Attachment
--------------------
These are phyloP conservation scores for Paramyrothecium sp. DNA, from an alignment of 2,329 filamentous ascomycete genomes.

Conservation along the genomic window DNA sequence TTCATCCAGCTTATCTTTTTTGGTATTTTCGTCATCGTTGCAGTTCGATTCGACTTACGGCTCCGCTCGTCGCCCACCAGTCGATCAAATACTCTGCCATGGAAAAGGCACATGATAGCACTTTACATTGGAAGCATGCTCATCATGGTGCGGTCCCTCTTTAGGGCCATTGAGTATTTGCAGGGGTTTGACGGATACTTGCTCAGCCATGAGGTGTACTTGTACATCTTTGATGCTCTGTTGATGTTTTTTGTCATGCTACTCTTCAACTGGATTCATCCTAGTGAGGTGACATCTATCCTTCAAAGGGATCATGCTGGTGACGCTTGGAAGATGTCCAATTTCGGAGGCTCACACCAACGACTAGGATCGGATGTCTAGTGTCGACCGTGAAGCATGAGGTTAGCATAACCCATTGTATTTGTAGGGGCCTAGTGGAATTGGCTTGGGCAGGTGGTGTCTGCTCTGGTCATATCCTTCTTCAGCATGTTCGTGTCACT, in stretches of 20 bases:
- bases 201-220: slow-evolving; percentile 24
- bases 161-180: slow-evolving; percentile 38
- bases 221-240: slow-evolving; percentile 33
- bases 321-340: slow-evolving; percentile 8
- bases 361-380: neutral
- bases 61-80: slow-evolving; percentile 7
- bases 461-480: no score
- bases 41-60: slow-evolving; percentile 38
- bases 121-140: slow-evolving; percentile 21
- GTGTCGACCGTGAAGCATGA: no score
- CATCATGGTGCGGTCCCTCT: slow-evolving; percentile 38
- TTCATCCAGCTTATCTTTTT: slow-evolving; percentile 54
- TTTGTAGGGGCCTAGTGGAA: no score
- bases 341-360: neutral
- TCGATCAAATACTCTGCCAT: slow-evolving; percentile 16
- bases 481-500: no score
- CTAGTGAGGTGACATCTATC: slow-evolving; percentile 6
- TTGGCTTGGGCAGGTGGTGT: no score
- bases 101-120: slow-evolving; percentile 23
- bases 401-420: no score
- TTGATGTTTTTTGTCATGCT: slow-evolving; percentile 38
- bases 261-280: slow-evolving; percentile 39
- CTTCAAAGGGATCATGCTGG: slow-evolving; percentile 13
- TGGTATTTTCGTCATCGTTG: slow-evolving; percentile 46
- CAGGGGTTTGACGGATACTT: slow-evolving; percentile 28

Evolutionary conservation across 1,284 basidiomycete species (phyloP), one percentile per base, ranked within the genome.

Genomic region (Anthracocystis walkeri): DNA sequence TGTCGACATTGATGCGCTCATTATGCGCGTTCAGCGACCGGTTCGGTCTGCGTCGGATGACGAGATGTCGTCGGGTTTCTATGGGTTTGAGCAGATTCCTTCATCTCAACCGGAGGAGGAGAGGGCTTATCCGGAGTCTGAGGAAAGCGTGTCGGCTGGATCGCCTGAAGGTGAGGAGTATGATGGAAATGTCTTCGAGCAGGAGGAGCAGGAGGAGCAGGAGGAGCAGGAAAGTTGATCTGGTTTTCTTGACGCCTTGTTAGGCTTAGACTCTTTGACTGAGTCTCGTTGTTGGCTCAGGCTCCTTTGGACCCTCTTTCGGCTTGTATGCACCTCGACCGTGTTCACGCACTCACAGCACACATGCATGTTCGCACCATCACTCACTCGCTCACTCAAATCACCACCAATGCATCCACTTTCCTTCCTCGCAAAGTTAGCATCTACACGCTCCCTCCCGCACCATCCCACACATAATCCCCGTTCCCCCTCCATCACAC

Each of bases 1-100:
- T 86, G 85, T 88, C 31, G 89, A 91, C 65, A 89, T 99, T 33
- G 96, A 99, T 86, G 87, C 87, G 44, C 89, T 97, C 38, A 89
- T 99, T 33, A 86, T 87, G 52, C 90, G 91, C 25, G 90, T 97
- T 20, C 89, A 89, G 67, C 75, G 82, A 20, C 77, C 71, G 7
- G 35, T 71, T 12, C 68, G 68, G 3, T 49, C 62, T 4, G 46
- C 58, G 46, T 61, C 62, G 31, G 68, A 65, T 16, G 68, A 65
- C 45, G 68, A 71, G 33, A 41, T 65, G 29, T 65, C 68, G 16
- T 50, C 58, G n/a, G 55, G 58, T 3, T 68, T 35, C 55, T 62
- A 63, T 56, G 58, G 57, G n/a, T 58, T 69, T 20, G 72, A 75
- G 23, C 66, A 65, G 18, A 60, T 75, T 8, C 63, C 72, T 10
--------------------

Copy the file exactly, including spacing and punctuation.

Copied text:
These are phyloP conservation scores for Paramyrothecium sp. DNA, from an alignment of 2,329 filamentous ascomycete genomes.

Conservation along the genomic window DNA sequence TTCATCCAGCTTATCTTTTTTGGTATTTTCGTCATCGTTGCAGTTCGATTCGACTTACGGCTCCGCTCGTCGCCCACCAGTCGATCAAATACTCTGCCATGGAAAAGGCACATGATAGCACTTTACATTGGAAGCATGCTCATCATGGTGCGGTCCCTCTTTAGGGCCATTGAGTATTTGCAGGGGTTTGACGGATACTTGCTCAGCCATGAGGTGTACTTGTACATCTTTGATGCTCTGTTGATGTTTTTTGTCATGCTACTCTTCAACTGGATTCATCCTAGTGAGGTGACATCTATCCTTCAAAGGGATCATGCTGGTGACGCTTGGAAGATGTCCAATTTCGGAGGCTCACACCAACGACTAGGATCGGATGTCTAGTGTCGACCGTGAAGCATGAGGTTAGCATAACCCATTGTATTTGTAGGGGCCTAGTGGAATTGGCTTGGGCAGGTGGTGTCTGCTCTGGTCATATCCTTCTTCAGCATGTTCGTGTCACT, in stretches of 20 bases:
- bases 201-220: slow-evolving; percentile 24
- bases 161-180: slow-evolving; percentile 38
- bases 221-240: slow-evolving; percentile 33
- bases 321-340: slow-evolving; percentile 8
- bases 361-380: neutral
- bases 61-80: slow-evolving; percentile 7
- bases 461-480: no score
- bases 41-60: slow-evolving; percentile 38
- bases 121-140: slow-evolving; percentile 21
- GTGTCGACCGTGAAGCATGA: no score
- CATCATGGTGCGGTCCCTCT: slow-evolving; percentile 38
- TTCATCCAGCTTATCTTTTT: slow-evolving; percentile 54
- TTTGTAGGGGCCTAGTGGAA: no score
- bases 341-360: neutral
- TCGATCAAATACTCTGCCAT: slow-evolving; percentile 16
- bases 481-500: no score
- CTAGTGAGGTGACATCTATC: slow-evolving; percentile 6
- TTGGCTTGGGCAGGTGGTGT: no score
- bases 101-120: slow-evolving; percentile 23
- bases 401-420: no score
- TTGATGTTTTTTGTCATGCT: slow-evolving; percentile 38
- bases 261-280: slow-evolving; percentile 39
- CTTCAAAGGGATCATGCTGG: slow-evolving; percentile 13
- TGGTATTTTCGTCATCGTTG: slow-evolving; percentile 46
- CAGGGGTTTGACGGATACTT: slow-evolving; percentile 28

Evolutionary conservation across 1,284 basidiomycete species (phyloP), one percentile per base, ranked within the genome.

Genomic region (Anthracocystis walkeri): DNA sequence TGTCGACATTGATGCGCTCATTATGCGCGTTCAGCGACCGGTTCGGTCTGCGTCGGATGACGAGATGTCGTCGGGTTTCTATGGGTTTGAGCAGATTCCTTCATCTCAACCGGAGGAGGAGAGGGCTTATCCGGAGTCTGAGGAAAGCGTGTCGGCTGGATCGCCTGAAGGTGAGGAGTATGATGGAAATGTCTTCGAGCAGGAGGAGCAGGAGGAGCAGGAGGAGCAGGAAAGTTGATCTGGTTTTCTTGACGCCTTGTTAGGCTTAGACTCTTTGACTGAGTCTCGTTGTTGGCTCAGGCTCCTTTGGACCCTCTTTCGGCTTGTATGCACCTCGACCGTGTTCACGCACTCACAGCACACATGCATGTTCGCACCATCACTCACTCGCTCACTCAAATCACCACCAATGCATCCACTTTCCTTCCTCGCAAAGTTAGCATCTACACGCTCCCTCCCGCACCATCCCACACATAATCCCCGTTCCCCCTCCATCACAC

Each of bases 1-100:
- T 86, G 85, T 88, C 31, G 89, A 91, C 65, A 89, T 99, T 33
- G 96, A 99, T 86, G 87, C 87, G 44, C 89, T 97, C 38, A 89
- T 99, T 33, A 86, T 87, G 52, C 90, G 91, C 25, G 90, T 97
- T 20, C 89, A 89, G 67, C 75, G 82, A 20, C 77, C 71, G 7
- G 35, T 71, T 12, C 68, G 68, G 3, T 49, C 62, T 4, G 46
- C 58, G 46, T 61, C 62, G 31, G 68, A 65, T 16, G 68, A 65
- C 45, G 68, A 71, G 33, A 41, T 65, G 29, T 65, C 68, G 16
- T 50, C 58, G n/a, G 55, G 58, T 3, T 68, T 35, C 55, T 62
- A 63, T 56, G 58, G 57, G n/a, T 58, T 69, T 20, G 72, A 75
- G 23, C 66, A 65, G 18, A 60, T 75, T 8, C 63, C 72, T 10